When Rohit Bhattacharya began his PhD in computer science, his aim was to build a tool that could help physicians to identify people with cancer who would respond well to immunotherapy. This form of treatment helps the body’s immune system to fight tumours, and works best against malignant growths that produce proteins that immune cells can bind to. Bhattacharya’s idea was to create neural networks that could profile the genetics of both the tumour and a person’s immune system, and then predict which people would be likely to benefit from treatment.
But he discovered that his algorithms weren’t up to the task. He could identify patterns of genes that correlated to immune response, but that wasn’t sufficient1. “I couldn’t say that this specific pattern of binding, or this specific expression of genes, is a causal determinant in the patient’s response to immunotherapy,” he explains.
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Bhattacharya was stymied by the age-old dictum that correlation does not equal causation — a fundamental stumbling block in artificial intelligence (AI). Computers can be trained to spot patterns in data, even patterns that are so subtle that humans might miss them. And computers can use those patterns to make predictions — for instance, that a spot on a lung X-ray indicates a tumour2. But when it comes to cause and effect, machines are typically at a loss. They lack a common-sense understanding of how the world works that people have just from living in it. AI programs trained to spot disease in a lung X-ray, for example, have sometimes gone astray by zeroing in on the markings used to label the right-hand side of the image3. It is obvious, to a person at least, that there is no causal relationship between the style and placement of the letter ‘R’ on an X-ray and signs of lung disease. But without that understanding, any differences in how such markings are drawn or positioned could be enough to steer a machine down the wrong path.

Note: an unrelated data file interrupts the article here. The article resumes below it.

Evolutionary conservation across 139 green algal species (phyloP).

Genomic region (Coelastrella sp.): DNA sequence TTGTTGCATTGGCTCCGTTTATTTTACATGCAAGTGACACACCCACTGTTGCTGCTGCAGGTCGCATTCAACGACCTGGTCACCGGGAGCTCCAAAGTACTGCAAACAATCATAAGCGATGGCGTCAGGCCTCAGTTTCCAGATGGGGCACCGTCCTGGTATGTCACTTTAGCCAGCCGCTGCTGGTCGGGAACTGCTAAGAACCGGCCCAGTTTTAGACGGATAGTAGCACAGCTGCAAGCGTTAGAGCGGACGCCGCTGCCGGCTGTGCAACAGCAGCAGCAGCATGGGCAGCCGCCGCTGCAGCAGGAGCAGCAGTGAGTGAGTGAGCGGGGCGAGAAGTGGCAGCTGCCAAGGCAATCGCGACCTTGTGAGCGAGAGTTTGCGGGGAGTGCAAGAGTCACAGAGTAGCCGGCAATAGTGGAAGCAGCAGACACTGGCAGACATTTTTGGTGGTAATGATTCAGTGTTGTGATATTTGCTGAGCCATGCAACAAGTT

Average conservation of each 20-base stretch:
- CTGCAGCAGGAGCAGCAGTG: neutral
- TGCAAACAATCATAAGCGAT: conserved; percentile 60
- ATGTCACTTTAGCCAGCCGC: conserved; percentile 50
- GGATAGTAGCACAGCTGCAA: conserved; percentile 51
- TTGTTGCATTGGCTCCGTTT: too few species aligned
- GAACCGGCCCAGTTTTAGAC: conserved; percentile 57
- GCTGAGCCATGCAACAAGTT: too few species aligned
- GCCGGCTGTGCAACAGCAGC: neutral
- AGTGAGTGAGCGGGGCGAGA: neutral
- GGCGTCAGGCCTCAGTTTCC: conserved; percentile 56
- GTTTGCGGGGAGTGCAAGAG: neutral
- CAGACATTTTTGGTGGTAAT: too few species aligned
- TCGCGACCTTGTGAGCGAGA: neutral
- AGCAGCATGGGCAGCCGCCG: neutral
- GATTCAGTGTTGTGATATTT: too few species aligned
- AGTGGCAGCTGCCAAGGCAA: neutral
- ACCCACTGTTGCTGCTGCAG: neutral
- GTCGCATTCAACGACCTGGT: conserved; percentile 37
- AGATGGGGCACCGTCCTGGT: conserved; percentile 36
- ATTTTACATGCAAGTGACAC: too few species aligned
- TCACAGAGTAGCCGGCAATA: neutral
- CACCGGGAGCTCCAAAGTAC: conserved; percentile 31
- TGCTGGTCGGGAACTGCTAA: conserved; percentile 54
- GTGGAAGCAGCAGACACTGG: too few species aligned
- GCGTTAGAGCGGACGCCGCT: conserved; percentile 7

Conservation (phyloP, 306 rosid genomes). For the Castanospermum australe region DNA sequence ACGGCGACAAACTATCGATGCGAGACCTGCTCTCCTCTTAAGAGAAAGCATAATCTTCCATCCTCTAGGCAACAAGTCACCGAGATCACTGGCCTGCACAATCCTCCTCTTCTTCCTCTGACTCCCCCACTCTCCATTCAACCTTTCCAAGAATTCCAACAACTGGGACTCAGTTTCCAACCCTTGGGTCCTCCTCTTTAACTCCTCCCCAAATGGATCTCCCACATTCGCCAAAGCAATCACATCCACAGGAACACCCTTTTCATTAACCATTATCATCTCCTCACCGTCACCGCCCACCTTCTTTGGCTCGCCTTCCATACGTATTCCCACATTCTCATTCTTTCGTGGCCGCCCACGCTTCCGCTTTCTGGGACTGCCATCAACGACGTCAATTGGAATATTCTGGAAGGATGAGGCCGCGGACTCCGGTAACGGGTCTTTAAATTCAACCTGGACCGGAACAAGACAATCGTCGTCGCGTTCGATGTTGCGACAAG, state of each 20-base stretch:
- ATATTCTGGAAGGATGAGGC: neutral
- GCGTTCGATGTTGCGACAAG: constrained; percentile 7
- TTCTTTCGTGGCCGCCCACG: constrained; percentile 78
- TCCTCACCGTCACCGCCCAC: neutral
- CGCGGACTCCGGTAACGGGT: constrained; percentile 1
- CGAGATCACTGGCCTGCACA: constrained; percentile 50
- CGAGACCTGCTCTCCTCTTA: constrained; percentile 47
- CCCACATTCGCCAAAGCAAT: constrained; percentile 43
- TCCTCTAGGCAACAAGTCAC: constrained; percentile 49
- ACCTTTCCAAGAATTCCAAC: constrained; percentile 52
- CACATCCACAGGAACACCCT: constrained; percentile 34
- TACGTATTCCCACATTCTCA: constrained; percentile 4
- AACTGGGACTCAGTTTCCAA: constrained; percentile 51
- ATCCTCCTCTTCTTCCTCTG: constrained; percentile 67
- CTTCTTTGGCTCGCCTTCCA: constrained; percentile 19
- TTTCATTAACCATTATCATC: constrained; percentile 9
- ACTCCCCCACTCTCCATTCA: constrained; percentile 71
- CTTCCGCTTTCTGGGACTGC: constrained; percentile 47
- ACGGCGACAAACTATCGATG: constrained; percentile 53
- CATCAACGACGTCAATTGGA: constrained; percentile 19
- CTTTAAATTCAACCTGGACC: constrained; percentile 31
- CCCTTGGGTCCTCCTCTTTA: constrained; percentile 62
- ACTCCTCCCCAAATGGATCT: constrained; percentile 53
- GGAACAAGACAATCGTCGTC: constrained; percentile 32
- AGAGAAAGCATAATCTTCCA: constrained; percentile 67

For computers to perform any sort of decision making, they will need an understanding of causality, says Murat Kocaoglu, an electrical engineer at Purdue University in West Lafayette, Indiana. “Anything beyond prediction requires some sort of causal understanding,” he says. “If you want to plan something, if you want to find the best policy, you need some sort of causal reasoning module.”
Incorporating models of cause and effect into machine-learning algorithms could also help mobile autonomous machines to make decisions about how they navigate the world. “If you’re a robot, you want to know what will happen when you take a step here with this angle or that angle, or if you push an object,” Kocaoglu says.
In Bhattacharya’s case, it was possible that some of the genes that the system was highlighting were responsible for a better response to the treatment. But a lack of understanding of causality meant that it was also possible that the treatment was affecting the gene expression — or that another, hidden factor was influencing both. The potential solution to this problem lies in something known as causal inference — a formal, mathematical way to ascertain whether one variable affects another.
Causal inference has long been used by economists and epidemiologists to test their ideas about causation. The 2021 Nobel prize in economic sciences went to three researchers who used causal inference to ask questions such as whether a higher minimum wage leads to lower employment, or what effect an extra year of schooling has on future income. Now, Bhattacharya is among a growing number of computer scientists who are working to meld causality with AI to give machines the ability to tackle such questions, helping them to make better decisions, learn more efficiently and adapt to change.
A notion of cause and effect helps to guide humans through the world. “Having a causal model of the world, even an imperfect one — because that’s what we have — allows us to make more robust decisions and predictions,” says Yoshua Bengio, a computer scientist who directs Mila – Quebec Artificial Intelligence Institute, a collaboration between four universities in Montreal, Canada. Humans’ grasp of causality supports attributes such as imagination and regret; giving computers a similar ability could transform their capabilities.
Climbing the ladder
The headline successes of AI over the past decade — such as winning against people at various competitive games, identifying the content of images and, in the past few years, generating text and pictures in response to written prompts — have been powered by deep learning. By studying reams of data, such systems learn how one thing correlates with another. These learnt associations can then be put to use. But this is just the first rung on the ladder towards a loftier goal: something that Judea Pearl, a computer scientist and director of the Cognitive Systems Laboratory at the University of California, Los Angeles, refers to as “deep understanding”.